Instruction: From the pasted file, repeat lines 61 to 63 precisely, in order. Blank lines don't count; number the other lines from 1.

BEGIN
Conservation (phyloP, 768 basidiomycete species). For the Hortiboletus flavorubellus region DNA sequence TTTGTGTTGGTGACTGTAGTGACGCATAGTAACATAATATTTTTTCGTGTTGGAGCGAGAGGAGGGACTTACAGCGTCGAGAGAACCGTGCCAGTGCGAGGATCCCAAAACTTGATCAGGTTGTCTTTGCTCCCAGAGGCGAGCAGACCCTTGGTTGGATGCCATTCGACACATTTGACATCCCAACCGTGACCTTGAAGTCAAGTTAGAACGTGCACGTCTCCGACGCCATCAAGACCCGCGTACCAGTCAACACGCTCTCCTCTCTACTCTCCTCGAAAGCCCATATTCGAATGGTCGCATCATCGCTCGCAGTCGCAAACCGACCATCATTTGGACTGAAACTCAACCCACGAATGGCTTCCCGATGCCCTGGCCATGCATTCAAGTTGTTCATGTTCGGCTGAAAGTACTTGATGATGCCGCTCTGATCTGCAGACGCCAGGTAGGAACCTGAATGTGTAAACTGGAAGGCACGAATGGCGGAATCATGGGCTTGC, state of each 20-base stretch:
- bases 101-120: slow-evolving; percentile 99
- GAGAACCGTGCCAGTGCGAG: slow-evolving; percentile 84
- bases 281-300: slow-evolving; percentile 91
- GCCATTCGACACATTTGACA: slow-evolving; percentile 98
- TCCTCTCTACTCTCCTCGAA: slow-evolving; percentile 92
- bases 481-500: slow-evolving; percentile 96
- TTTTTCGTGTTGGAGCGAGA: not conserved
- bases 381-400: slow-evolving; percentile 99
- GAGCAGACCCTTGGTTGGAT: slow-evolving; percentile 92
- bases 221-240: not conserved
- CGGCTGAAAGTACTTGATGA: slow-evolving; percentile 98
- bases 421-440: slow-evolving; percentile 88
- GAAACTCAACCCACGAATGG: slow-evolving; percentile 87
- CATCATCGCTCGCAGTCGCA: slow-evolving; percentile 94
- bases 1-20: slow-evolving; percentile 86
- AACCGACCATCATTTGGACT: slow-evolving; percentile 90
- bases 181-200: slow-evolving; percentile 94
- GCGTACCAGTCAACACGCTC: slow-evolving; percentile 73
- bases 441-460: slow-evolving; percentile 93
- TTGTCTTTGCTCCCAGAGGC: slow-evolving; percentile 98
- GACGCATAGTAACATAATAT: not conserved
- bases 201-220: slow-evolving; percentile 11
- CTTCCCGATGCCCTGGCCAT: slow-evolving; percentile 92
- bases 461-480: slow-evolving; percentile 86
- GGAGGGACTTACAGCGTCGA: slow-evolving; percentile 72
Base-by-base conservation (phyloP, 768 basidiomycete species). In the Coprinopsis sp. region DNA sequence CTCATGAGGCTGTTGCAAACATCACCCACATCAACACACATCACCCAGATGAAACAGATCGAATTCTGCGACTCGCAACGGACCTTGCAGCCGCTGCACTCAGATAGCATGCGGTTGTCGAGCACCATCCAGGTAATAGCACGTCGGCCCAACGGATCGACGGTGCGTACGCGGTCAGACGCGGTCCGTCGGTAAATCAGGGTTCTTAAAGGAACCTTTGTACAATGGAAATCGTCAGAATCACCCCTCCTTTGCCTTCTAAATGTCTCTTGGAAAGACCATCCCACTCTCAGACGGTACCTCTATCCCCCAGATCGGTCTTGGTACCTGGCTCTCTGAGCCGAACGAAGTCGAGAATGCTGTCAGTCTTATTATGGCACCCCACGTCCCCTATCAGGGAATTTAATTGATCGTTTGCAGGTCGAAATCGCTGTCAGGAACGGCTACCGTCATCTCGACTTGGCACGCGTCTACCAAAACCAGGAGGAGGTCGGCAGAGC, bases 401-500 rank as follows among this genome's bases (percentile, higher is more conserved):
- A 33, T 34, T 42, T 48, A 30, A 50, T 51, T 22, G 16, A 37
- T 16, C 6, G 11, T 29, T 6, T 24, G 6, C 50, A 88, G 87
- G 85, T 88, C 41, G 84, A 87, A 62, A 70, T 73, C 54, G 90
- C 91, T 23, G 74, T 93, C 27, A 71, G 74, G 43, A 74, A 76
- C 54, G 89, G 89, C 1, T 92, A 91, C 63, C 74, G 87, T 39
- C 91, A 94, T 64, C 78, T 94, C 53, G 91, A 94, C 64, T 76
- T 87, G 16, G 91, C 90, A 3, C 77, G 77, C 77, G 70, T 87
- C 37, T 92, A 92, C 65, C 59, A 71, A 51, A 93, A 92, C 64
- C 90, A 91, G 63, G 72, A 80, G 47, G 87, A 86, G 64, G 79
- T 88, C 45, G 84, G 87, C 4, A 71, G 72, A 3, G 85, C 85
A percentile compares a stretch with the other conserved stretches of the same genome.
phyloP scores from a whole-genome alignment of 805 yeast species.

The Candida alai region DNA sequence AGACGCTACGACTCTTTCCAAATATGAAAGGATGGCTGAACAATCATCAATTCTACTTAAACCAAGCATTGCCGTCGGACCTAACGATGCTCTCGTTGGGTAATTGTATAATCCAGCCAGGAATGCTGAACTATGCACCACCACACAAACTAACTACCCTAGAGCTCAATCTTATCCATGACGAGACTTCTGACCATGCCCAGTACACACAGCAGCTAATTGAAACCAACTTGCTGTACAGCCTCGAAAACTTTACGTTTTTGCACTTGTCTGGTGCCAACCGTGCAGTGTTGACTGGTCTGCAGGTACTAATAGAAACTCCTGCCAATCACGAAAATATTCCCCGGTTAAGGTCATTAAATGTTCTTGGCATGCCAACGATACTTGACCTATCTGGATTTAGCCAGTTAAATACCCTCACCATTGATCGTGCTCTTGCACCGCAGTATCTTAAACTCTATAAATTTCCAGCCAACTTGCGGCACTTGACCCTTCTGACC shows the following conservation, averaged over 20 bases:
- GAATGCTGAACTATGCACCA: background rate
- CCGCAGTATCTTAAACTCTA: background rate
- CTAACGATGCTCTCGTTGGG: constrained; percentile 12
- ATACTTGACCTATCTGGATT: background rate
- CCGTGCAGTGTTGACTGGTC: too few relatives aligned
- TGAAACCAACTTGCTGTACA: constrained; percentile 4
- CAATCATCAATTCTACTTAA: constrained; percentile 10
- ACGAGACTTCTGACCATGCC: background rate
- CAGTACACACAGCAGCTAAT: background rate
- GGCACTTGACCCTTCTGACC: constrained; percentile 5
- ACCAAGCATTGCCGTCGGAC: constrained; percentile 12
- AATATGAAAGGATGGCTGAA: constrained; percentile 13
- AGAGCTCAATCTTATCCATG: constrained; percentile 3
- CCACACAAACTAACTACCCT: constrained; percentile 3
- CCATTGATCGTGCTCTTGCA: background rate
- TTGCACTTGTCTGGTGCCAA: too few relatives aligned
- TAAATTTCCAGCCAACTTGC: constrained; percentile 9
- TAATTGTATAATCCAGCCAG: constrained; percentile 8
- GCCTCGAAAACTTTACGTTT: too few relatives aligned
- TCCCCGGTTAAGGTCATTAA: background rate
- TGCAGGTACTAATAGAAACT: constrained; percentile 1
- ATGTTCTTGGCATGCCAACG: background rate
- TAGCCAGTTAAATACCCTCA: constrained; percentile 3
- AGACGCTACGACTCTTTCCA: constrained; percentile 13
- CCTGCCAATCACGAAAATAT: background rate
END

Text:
- TGCAGGTACTAATAGAAACT: constrained; percentile 1
- ATGTTCTTGGCATGCCAACG: background rate
- TAGCCAGTTAAATACCCTCA: constrained; percentile 3